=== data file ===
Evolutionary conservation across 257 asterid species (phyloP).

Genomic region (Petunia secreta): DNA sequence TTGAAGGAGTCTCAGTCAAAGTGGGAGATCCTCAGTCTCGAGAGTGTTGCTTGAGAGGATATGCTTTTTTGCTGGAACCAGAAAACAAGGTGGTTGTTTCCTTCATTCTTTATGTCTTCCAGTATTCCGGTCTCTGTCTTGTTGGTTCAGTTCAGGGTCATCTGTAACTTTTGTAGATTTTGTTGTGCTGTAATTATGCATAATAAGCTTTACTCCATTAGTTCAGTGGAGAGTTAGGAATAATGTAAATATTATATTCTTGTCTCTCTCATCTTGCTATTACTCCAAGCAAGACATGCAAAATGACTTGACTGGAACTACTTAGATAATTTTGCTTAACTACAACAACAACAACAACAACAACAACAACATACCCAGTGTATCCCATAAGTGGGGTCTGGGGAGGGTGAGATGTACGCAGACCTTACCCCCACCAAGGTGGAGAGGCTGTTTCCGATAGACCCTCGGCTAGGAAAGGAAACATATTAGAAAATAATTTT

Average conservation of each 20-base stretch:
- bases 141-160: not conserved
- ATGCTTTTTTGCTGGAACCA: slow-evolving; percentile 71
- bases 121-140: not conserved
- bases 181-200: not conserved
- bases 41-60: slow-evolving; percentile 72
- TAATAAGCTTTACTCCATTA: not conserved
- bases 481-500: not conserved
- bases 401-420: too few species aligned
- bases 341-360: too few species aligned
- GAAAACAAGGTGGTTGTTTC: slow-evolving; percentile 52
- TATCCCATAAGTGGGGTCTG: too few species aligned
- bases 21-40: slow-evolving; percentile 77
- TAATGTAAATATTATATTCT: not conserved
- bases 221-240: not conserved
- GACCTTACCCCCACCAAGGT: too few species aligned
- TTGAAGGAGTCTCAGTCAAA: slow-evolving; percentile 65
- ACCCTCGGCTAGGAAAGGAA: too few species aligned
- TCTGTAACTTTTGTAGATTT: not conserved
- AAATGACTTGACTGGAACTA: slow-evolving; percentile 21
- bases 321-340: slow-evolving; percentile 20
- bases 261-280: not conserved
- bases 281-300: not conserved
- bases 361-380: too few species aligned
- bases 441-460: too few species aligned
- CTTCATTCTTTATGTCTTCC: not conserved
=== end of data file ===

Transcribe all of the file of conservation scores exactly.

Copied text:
Evolutionary conservation across 257 asterid species (phyloP).

Genomic region (Petunia secreta): DNA sequence TTGAAGGAGTCTCAGTCAAAGTGGGAGATCCTCAGTCTCGAGAGTGTTGCTTGAGAGGATATGCTTTTTTGCTGGAACCAGAAAACAAGGTGGTTGTTTCCTTCATTCTTTATGTCTTCCAGTATTCCGGTCTCTGTCTTGTTGGTTCAGTTCAGGGTCATCTGTAACTTTTGTAGATTTTGTTGTGCTGTAATTATGCATAATAAGCTTTACTCCATTAGTTCAGTGGAGAGTTAGGAATAATGTAAATATTATATTCTTGTCTCTCTCATCTTGCTATTACTCCAAGCAAGACATGCAAAATGACTTGACTGGAACTACTTAGATAATTTTGCTTAACTACAACAACAACAACAACAACAACAACAACATACCCAGTGTATCCCATAAGTGGGGTCTGGGGAGGGTGAGATGTACGCAGACCTTACCCCCACCAAGGTGGAGAGGCTGTTTCCGATAGACCCTCGGCTAGGAAAGGAAACATATTAGAAAATAATTTT

Average conservation of each 20-base stretch:
- bases 141-160: not conserved
- ATGCTTTTTTGCTGGAACCA: slow-evolving; percentile 71
- bases 121-140: not conserved
- bases 181-200: not conserved
- bases 41-60: slow-evolving; percentile 72
- TAATAAGCTTTACTCCATTA: not conserved
- bases 481-500: not conserved
- bases 401-420: too few species aligned
- bases 341-360: too few species aligned
- GAAAACAAGGTGGTTGTTTC: slow-evolving; percentile 52
- TATCCCATAAGTGGGGTCTG: too few species aligned
- bases 21-40: slow-evolving; percentile 77
- TAATGTAAATATTATATTCT: not conserved
- bases 221-240: not conserved
- GACCTTACCCCCACCAAGGT: too few species aligned
- TTGAAGGAGTCTCAGTCAAA: slow-evolving; percentile 65
- ACCCTCGGCTAGGAAAGGAA: too few species aligned
- TCTGTAACTTTTGTAGATTT: not conserved
- AAATGACTTGACTGGAACTA: slow-evolving; percentile 21
- bases 321-340: slow-evolving; percentile 20
- bases 261-280: not conserved
- bases 281-300: not conserved
- bases 361-380: too few species aligned
- bases 441-460: too few species aligned
- CTTCATTCTTTATGTCTTCC: not conserved